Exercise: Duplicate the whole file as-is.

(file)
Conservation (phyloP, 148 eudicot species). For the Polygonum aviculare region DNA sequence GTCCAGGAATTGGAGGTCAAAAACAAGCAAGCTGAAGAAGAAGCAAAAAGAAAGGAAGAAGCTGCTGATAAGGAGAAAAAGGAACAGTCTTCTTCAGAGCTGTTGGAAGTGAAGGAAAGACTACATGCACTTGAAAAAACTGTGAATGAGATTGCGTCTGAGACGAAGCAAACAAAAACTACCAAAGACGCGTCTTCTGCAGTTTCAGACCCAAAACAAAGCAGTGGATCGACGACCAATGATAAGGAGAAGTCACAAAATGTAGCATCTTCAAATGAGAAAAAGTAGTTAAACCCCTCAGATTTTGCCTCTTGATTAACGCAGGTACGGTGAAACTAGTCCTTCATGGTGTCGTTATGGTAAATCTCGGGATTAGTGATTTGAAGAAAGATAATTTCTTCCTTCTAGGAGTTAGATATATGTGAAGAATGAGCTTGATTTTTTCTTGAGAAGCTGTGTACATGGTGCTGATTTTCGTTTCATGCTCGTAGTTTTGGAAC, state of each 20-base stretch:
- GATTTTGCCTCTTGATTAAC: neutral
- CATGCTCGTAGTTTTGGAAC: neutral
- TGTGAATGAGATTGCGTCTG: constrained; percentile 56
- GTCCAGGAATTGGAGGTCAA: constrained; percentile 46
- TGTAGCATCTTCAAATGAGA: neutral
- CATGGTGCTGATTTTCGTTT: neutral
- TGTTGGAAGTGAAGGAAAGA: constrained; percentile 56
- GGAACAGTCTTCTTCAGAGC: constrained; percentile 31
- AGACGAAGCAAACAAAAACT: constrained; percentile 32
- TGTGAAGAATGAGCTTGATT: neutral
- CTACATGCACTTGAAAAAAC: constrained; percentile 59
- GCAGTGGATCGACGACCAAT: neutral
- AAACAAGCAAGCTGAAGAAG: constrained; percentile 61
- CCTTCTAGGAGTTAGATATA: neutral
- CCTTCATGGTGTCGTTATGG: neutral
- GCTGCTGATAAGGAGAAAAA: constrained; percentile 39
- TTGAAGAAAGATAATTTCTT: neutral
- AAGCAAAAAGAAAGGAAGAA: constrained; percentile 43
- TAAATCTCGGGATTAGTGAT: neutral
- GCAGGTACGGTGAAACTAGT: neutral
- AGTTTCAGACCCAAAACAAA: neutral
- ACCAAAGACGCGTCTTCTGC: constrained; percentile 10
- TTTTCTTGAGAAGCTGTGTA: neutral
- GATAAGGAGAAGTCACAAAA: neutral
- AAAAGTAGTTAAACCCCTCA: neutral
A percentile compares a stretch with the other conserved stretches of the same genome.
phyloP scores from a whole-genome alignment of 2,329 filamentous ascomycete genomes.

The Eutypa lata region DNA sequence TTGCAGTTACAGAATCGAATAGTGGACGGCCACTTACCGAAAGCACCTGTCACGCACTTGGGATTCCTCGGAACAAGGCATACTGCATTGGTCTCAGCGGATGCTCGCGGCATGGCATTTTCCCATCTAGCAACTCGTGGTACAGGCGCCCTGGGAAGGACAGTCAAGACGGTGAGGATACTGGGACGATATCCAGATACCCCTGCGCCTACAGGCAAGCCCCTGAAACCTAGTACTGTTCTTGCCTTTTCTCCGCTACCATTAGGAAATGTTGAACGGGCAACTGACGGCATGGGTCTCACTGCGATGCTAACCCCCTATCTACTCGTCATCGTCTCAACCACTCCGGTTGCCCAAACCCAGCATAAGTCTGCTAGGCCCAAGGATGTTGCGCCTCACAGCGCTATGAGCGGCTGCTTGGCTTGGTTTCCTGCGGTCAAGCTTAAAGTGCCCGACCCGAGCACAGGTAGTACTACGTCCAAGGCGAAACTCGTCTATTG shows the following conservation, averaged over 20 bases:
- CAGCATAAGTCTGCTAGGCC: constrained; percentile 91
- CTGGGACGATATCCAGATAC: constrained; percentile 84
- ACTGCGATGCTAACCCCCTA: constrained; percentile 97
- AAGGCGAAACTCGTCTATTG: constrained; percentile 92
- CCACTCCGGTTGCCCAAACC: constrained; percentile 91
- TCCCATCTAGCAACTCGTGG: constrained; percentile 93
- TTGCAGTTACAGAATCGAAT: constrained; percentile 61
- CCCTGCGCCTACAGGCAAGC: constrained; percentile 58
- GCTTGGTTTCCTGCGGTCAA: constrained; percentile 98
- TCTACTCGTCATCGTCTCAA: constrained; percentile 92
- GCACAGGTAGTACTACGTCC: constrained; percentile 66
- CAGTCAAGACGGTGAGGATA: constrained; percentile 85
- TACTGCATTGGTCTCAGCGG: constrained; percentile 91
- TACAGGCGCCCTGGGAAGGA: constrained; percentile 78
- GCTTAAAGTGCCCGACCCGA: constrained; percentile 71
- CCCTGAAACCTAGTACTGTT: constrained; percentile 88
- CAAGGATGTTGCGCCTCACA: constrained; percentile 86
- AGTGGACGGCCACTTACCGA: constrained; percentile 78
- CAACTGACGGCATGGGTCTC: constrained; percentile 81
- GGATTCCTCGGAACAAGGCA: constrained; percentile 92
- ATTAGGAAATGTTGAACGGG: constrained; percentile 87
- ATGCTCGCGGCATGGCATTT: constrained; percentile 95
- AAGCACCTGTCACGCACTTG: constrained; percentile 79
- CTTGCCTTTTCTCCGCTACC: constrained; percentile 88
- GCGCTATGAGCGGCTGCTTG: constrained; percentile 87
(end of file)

Conservation (phyloP, 148 eudicot species). For the Polygonum aviculare region DNA sequence GTCCAGGAATTGGAGGTCAAAAACAAGCAAGCTGAAGAAGAAGCAAAAAGAAAGGAAGAAGCTGCTGATAAGGAGAAAAAGGAACAGTCTTCTTCAGAGCTGTTGGAAGTGAAGGAAAGACTACATGCACTTGAAAAAACTGTGAATGAGATTGCGTCTGAGACGAAGCAAACAAAAACTACCAAAGACGCGTCTTCTGCAGTTTCAGACCCAAAACAAAGCAGTGGATCGACGACCAATGATAAGGAGAAGTCACAAAATGTAGCATCTTCAAATGAGAAAAAGTAGTTAAACCCCTCAGATTTTGCCTCTTGATTAACGCAGGTACGGTGAAACTAGTCCTTCATGGTGTCGTTATGGTAAATCTCGGGATTAGTGATTTGAAGAAAGATAATTTCTTCCTTCTAGGAGTTAGATATATGTGAAGAATGAGCTTGATTTTTTCTTGAGAAGCTGTGTACATGGTGCTGATTTTCGTTTCATGCTCGTAGTTTTGGAAC, state of each 20-base stretch:
- GATTTTGCCTCTTGATTAAC: neutral
- CATGCTCGTAGTTTTGGAAC: neutral
- TGTGAATGAGATTGCGTCTG: constrained; percentile 56
- GTCCAGGAATTGGAGGTCAA: constrained; percentile 46
- TGTAGCATCTTCAAATGAGA: neutral
- CATGGTGCTGATTTTCGTTT: neutral
- TGTTGGAAGTGAAGGAAAGA: constrained; percentile 56
- GGAACAGTCTTCTTCAGAGC: constrained; percentile 31
- AGACGAAGCAAACAAAAACT: constrained; percentile 32
- TGTGAAGAATGAGCTTGATT: neutral
- CTACATGCACTTGAAAAAAC: constrained; percentile 59
- GCAGTGGATCGACGACCAAT: neutral
- AAACAAGCAAGCTGAAGAAG: constrained; percentile 61
- CCTTCTAGGAGTTAGATATA: neutral
- CCTTCATGGTGTCGTTATGG: neutral
- GCTGCTGATAAGGAGAAAAA: constrained; percentile 39
- TTGAAGAAAGATAATTTCTT: neutral
- AAGCAAAAAGAAAGGAAGAA: constrained; percentile 43
- TAAATCTCGGGATTAGTGAT: neutral
- GCAGGTACGGTGAAACTAGT: neutral
- AGTTTCAGACCCAAAACAAA: neutral
- ACCAAAGACGCGTCTTCTGC: constrained; percentile 10
- TTTTCTTGAGAAGCTGTGTA: neutral
- GATAAGGAGAAGTCACAAAA: neutral
- AAAAGTAGTTAAACCCCTCA: neutral
A percentile compares a stretch with the other conserved stretches of the same genome.
phyloP scores from a whole-genome alignment of 2,329 filamentous ascomycete genomes.

The Eutypa lata region DNA sequence TTGCAGTTACAGAATCGAATAGTGGACGGCCACTTACCGAAAGCACCTGTCACGCACTTGGGATTCCTCGGAACAAGGCATACTGCATTGGTCTCAGCGGATGCTCGCGGCATGGCATTTTCCCATCTAGCAACTCGTGGTACAGGCGCCCTGGGAAGGACAGTCAAGACGGTGAGGATACTGGGACGATATCCAGATACCCCTGCGCCTACAGGCAAGCCCCTGAAACCTAGTACTGTTCTTGCCTTTTCTCCGCTACCATTAGGAAATGTTGAACGGGCAACTGACGGCATGGGTCTCACTGCGATGCTAACCCCCTATCTACTCGTCATCGTCTCAACCACTCCGGTTGCCCAAACCCAGCATAAGTCTGCTAGGCCCAAGGATGTTGCGCCTCACAGCGCTATGAGCGGCTGCTTGGCTTGGTTTCCTGCGGTCAAGCTTAAAGTGCCCGACCCGAGCACAGGTAGTACTACGTCCAAGGCGAAACTCGTCTATTG shows the following conservation, averaged over 20 bases:
- CAGCATAAGTCTGCTAGGCC: constrained; percentile 91
- CTGGGACGATATCCAGATAC: constrained; percentile 84
- ACTGCGATGCTAACCCCCTA: constrained; percentile 97
- AAGGCGAAACTCGTCTATTG: constrained; percentile 92
- CCACTCCGGTTGCCCAAACC: constrained; percentile 91
- TCCCATCTAGCAACTCGTGG: constrained; percentile 93
- TTGCAGTTACAGAATCGAAT: constrained; percentile 61
- CCCTGCGCCTACAGGCAAGC: constrained; percentile 58
- GCTTGGTTTCCTGCGGTCAA: constrained; percentile 98
- TCTACTCGTCATCGTCTCAA: constrained; percentile 92
- GCACAGGTAGTACTACGTCC: constrained; percentile 66
- CAGTCAAGACGGTGAGGATA: constrained; percentile 85
- TACTGCATTGGTCTCAGCGG: constrained; percentile 91
- TACAGGCGCCCTGGGAAGGA: constrained; percentile 78
- GCTTAAAGTGCCCGACCCGA: constrained; percentile 71
- CCCTGAAACCTAGTACTGTT: constrained; percentile 88
- CAAGGATGTTGCGCCTCACA: constrained; percentile 86
- AGTGGACGGCCACTTACCGA: constrained; percentile 78
- CAACTGACGGCATGGGTCTC: constrained; percentile 81
- GGATTCCTCGGAACAAGGCA: constrained; percentile 92
- ATTAGGAAATGTTGAACGGG: constrained; percentile 87
- ATGCTCGCGGCATGGCATTT: constrained; percentile 95
- AAGCACCTGTCACGCACTTG: constrained; percentile 79
- CTTGCCTTTTCTCCGCTACC: constrained; percentile 88
- GCGCTATGAGCGGCTGCTTG: constrained; percentile 87